Thirdly, as rhinoplasty can be the most frustrating operation to master, surgeons must provide evidence that they are operating on adequate numbers to maintain and develop their skills. The age of the ‘occasional’ rhinoplasty operation is now over.

Finally, a system of ongoing self-assessment and review by experts in rhinoplasty will ensure ongoing personal development, and the integration of new evidence-based practice into a surgeon’s everyday practice. A career in rhinoplasty has to be nurtured at every turn of the road, and should be best regarded as a never-ending task, rather than a set of fixed skills.

With these aims in mind, the FPS part of the 2018 ERS Congress programme will foster the various strands of development necessary for professional development, such that a fresh ENT graduate can make safe progress into the dark woods of rhinoplasty, and emerge unscathed on the other side. Guidance from peers along this tortuous path at regular intervals will help to protect the public from rogue practitioners and increase their trust in the medical profession.

“It is often claimed that herding cats is an impossible venture; rather than creating this problem, we need to address the growth of FPS at all levels.”

The impact of social media, e-marketing, and internet presence is now an unavoidable fact of life. As our training concentrates on acquiring the necessary skills for patient management, many surgeons are often left bewildered by the plethora of options available to them, not to mention the quagmire of negative reviews that can leave an indelible mark on cyberspace. Training in these issues has now become vital for the survival of surgeons in a hostile and negative cyberspace.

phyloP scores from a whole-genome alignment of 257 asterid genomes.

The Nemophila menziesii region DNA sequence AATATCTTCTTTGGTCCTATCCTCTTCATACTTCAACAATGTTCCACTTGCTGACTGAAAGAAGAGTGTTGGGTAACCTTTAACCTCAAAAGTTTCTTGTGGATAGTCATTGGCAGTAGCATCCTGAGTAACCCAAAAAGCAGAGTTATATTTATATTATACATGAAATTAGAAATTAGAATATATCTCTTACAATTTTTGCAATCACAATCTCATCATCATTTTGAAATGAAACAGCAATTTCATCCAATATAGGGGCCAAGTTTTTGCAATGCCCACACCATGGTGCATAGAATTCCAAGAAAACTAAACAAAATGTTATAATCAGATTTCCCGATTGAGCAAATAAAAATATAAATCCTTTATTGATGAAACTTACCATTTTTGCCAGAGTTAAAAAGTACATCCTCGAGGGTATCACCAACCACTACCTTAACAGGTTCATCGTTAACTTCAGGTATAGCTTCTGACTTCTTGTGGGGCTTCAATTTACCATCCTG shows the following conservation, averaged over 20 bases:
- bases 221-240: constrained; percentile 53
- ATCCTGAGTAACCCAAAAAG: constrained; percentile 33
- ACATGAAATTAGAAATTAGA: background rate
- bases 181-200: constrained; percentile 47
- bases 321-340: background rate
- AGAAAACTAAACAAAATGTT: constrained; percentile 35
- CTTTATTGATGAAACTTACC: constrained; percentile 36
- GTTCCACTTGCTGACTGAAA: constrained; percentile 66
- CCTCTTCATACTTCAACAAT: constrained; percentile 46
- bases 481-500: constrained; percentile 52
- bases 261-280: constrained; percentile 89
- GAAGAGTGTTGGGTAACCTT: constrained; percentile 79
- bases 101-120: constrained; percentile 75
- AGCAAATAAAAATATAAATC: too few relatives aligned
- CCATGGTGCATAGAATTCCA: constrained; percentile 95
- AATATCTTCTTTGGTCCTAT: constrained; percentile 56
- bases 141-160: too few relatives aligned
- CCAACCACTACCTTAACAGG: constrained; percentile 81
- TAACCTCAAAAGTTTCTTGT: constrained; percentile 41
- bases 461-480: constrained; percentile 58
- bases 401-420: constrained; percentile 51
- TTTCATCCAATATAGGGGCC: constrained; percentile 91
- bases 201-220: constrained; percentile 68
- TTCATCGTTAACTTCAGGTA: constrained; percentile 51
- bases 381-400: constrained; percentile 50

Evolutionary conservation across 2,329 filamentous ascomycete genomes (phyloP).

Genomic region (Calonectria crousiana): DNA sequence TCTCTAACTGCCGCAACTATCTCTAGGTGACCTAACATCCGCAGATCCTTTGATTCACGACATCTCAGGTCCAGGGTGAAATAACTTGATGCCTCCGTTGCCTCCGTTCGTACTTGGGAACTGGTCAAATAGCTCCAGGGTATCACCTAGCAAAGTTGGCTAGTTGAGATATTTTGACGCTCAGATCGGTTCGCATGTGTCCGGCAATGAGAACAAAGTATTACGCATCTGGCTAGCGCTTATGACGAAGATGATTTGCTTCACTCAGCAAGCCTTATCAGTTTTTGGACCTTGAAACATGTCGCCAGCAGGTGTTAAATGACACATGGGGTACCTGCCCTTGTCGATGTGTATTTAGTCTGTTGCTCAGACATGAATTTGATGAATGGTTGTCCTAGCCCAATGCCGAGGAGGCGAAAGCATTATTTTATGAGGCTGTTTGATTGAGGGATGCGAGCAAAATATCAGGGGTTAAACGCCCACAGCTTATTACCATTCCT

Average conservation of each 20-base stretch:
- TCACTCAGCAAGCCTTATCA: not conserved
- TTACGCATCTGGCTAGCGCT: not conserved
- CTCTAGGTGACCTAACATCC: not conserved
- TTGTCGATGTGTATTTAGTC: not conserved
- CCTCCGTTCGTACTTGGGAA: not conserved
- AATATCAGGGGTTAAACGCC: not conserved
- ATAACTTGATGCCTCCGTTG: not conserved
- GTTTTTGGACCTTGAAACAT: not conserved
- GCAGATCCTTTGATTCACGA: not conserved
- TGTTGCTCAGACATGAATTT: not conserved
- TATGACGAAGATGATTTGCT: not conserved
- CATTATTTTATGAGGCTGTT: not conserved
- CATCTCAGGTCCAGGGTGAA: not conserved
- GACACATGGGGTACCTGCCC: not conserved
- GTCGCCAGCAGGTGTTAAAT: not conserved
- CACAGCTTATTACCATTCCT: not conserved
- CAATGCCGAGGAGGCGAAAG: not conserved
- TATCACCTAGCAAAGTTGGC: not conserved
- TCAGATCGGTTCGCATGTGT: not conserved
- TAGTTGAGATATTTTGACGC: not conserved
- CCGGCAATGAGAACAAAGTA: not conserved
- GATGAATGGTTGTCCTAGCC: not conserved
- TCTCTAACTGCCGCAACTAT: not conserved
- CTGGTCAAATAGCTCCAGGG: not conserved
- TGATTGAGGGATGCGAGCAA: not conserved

With these aims in mind, the reader is invited to attend the ERS Congress in April 2018 where the emphasis will be firmly on a step-wise approach to ongoing professional development and, above all, the provision of safe and satisfactory results for our patients.



1. Palma P, Khodaei I. The Dichotomy of Rhinoplasty Practice: from the Conference Floor to the Operating Room. Facial Plast Surg 2014;30:103-12.
2. Lee MK, Most SP. Evidence-based medicine: rhinoplasty. Facial Plast Surg Clin North Am 2015;23(3):303-12.
3. Palma P, Khodaei I, Vasilenko I. Aesthetic rhinoplasty as a surface-contour operation. From analysis to surgery. Personal concepts. Facial Plastic Surg 2016;32:587-98.
4. Ishii LE, Tollefson TT, Basura GJ, et al. Clinical practice guideline: improving nasal form and function after rhinoplasty. Otolaryngol Head Neck Surg 2017;156(S2):s1-s30.
5. Most SP. The rhinoplasty clinical practice guideline. Neither a cookbook for, recipe of, nor reduction sauce of the complex art of rhinoplasty. Jama Facial Plast Surg 2017;19(2):85-86.

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Pietro Palma (Prof)

The Milan Face Clinic, Milan, Italy; Dept Otorhinolaryngology Head & Neck Surgery, University of Insubria, Varese, Italy.